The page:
Each year, on Feb. 6, music fans around the world gather to celebrate the birthday, life and legacy of reggae legend and social critic Bob Marley. Now, fans can relive possibly the biggest Marley celebration of all time in the comfort of their own homes.
Director Stephanie Black’s film “Africa Unite: A Celebration of Bob Marley’s Vision,” recently released on DVD, documents the 2005 concert and commemorations to celebrate Marley’s 60th birthday, held in Addis Ababa, Ethiopia, and attended by over 300,000 people.
This is a fact: Róger Calero has absolutely no chance to become president of the United States.
He is still running nevertheless, and while his campaign has not triggered a single blip on the national political radar, his lack of name recognition is not the real reason his campaign is doomed from the start…
So why is this Nicaraguan native — whose campaign bio says he has lived in the U.S. since his family moved to L.A. in 1985, and who, according to multiple published reports, has been a permanent resident alien since 1990 — traveling across the country, holding campaign events, talking to voters and, you know, actually running for the Oval Office?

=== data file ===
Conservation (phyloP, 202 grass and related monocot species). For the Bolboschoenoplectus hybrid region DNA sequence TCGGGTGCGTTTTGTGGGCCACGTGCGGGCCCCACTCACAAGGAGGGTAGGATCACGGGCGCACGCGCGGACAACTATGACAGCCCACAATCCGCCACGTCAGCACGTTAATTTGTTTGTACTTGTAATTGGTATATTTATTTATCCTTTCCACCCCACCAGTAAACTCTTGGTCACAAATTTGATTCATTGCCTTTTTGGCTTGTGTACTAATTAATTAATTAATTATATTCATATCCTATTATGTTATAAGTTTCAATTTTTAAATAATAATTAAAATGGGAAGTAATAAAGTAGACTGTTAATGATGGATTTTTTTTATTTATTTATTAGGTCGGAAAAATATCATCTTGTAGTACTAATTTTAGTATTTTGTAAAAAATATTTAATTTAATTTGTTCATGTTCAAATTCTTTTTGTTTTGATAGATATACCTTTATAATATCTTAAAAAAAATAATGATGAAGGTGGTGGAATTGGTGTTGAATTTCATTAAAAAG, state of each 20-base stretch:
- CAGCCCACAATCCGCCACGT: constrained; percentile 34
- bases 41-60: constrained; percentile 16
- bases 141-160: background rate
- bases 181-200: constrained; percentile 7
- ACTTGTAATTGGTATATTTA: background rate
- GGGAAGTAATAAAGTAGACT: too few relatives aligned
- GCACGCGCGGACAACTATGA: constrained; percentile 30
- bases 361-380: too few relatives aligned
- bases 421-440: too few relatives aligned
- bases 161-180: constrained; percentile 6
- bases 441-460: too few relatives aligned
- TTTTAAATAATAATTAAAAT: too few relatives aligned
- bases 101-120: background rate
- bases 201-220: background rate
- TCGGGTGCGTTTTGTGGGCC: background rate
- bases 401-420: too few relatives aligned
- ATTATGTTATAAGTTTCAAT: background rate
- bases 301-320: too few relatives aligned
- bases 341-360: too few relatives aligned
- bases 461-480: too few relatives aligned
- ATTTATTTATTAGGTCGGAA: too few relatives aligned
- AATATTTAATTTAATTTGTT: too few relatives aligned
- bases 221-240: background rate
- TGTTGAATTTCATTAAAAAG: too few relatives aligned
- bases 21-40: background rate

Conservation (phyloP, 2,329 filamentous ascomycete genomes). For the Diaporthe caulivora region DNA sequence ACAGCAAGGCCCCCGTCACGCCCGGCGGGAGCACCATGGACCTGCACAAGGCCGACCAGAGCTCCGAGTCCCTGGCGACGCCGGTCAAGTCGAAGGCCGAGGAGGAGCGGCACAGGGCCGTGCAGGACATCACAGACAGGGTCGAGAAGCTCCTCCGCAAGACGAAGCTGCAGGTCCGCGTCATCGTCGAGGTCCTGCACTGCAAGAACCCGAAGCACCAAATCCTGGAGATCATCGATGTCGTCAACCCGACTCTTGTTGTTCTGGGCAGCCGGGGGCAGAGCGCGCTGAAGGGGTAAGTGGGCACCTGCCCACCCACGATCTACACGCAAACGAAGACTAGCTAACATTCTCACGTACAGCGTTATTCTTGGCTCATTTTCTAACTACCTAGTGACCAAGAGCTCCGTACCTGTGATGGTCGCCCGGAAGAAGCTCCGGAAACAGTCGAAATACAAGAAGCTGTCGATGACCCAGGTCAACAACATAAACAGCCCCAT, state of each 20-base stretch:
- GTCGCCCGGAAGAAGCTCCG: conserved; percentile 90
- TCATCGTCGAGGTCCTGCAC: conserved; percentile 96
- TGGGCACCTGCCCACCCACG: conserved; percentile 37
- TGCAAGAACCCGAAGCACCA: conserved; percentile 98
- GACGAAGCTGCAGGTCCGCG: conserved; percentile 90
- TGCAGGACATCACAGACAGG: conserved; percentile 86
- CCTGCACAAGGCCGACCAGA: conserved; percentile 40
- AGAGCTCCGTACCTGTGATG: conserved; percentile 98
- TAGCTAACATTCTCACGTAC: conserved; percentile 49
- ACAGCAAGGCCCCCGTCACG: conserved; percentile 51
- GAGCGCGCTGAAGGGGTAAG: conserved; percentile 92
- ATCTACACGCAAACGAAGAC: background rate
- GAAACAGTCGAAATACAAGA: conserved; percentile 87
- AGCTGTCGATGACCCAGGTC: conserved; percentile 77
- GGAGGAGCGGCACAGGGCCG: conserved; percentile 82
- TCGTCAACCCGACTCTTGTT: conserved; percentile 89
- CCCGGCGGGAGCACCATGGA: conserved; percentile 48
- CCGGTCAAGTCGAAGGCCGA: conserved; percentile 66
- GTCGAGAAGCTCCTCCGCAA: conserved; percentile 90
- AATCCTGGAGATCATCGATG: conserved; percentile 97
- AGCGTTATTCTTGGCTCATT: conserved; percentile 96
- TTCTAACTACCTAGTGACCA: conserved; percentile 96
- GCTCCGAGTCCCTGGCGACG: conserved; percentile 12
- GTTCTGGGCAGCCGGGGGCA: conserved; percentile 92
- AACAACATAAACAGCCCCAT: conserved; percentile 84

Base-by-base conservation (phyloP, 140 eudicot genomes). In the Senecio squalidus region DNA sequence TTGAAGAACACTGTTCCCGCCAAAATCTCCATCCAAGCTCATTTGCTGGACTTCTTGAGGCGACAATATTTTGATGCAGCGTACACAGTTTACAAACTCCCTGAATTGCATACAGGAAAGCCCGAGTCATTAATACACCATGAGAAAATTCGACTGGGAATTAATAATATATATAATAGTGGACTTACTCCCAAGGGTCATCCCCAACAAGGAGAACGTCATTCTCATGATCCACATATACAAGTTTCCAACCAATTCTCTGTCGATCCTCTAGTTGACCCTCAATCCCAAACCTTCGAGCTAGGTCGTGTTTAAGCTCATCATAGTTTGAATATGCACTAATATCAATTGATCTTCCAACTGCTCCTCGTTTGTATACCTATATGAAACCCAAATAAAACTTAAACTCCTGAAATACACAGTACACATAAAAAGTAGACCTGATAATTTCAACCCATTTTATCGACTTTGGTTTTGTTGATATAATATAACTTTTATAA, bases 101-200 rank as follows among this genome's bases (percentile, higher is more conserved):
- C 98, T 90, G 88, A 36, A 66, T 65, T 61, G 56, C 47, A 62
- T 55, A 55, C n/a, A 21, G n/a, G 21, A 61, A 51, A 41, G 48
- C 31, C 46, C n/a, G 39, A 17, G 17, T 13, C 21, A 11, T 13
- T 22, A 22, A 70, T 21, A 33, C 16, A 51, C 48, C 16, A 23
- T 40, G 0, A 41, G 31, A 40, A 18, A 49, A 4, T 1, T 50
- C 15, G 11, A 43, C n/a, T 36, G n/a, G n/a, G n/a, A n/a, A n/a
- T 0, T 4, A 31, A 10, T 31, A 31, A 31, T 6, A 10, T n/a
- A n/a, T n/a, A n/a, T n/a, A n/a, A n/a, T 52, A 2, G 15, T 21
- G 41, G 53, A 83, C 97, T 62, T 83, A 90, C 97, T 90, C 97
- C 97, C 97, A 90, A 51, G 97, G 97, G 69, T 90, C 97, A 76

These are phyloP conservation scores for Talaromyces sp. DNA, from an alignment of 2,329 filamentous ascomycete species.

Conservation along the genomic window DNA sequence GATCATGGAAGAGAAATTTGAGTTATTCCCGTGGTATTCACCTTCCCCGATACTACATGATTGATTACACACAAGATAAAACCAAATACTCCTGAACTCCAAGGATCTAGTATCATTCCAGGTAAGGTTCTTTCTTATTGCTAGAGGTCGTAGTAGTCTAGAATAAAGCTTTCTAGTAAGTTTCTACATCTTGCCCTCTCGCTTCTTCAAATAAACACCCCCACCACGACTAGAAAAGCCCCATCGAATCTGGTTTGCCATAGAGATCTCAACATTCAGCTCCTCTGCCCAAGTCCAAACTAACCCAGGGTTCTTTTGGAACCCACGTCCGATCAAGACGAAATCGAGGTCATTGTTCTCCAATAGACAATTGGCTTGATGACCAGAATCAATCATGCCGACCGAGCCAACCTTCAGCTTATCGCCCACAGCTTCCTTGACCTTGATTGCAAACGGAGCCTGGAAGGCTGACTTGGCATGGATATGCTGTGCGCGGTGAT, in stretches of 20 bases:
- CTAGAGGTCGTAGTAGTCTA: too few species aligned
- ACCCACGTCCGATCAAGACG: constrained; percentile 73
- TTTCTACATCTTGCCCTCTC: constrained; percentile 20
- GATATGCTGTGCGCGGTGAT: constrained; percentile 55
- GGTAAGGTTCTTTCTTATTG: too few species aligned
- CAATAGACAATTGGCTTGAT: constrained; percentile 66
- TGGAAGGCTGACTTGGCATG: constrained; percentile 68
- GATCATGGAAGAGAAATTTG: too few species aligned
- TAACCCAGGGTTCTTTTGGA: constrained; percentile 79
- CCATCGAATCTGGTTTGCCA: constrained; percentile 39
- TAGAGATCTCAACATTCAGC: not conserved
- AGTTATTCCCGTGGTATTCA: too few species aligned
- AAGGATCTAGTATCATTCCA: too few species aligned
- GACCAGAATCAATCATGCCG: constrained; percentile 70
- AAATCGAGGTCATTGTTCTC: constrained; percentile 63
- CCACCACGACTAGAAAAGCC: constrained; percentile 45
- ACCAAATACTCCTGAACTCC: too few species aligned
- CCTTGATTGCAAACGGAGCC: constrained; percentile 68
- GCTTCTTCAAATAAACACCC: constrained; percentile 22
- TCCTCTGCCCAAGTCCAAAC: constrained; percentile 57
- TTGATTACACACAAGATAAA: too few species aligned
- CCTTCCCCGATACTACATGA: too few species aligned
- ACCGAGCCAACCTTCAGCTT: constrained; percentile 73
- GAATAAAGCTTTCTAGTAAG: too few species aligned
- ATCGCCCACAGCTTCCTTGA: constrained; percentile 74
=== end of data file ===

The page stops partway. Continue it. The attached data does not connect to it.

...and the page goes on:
Because Róger Calero said he feels he is the true voice of America’s working class, and he’s willing to tilt at some windmills if that’s what it takes for that voice to be heard.
For many people, the transition into retirement presents an opportunity to start a new chapter in life. Free from the rigors of an everyday job, retirees can start enjoying the fruits of their lifelong labors — taking on new hobbies, maybe traveling, and scratching items off their long overlooked personal to-do lists.
In Swaziland, however, things are a little different. For residents of the small, landlocked Southern African nation lucky enough to reach retirement age, the odds are that they’ll have to assume responsibility for raising the country’s next generation.
He was a dynamic public intellectual, a friend to some of the most important figures in history, and a brave writer who became an oracle for African Americans during the height of the civil rights movement. Baldwin motivated people around the world to think about what social change could really look like.